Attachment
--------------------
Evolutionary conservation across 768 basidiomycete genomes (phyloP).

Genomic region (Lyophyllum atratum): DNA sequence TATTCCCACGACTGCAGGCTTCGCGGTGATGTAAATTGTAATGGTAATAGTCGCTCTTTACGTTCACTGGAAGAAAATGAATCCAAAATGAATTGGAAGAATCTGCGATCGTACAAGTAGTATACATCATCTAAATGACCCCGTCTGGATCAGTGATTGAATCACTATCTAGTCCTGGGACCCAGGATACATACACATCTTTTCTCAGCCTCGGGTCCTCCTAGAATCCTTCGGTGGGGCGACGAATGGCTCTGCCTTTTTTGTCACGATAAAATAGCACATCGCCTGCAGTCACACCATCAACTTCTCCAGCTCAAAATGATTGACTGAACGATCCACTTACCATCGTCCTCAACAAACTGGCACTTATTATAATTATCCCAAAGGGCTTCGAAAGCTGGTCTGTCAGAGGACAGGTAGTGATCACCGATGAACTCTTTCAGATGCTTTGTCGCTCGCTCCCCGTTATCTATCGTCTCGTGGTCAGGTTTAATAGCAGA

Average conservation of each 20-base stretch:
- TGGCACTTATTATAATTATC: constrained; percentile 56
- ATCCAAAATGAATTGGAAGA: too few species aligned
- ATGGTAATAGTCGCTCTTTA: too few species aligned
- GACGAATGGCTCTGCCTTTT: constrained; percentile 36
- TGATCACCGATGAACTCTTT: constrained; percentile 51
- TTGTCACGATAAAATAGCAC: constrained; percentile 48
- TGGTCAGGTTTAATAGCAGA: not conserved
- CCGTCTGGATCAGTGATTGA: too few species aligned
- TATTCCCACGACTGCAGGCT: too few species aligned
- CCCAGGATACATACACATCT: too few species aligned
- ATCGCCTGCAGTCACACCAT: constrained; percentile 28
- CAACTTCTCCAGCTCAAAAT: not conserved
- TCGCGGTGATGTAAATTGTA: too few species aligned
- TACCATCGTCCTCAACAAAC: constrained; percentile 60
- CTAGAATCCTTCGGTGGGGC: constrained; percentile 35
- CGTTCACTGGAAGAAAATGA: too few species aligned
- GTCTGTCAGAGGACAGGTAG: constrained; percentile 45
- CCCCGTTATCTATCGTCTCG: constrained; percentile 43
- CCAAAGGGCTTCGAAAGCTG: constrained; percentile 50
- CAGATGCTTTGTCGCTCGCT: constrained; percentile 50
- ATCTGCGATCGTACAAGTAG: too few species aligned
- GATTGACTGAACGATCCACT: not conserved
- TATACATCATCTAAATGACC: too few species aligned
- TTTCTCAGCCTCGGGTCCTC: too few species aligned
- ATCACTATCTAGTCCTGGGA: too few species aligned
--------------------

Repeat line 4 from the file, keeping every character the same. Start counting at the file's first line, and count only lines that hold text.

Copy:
- TGGCACTTATTATAATTATC: constrained; percentile 56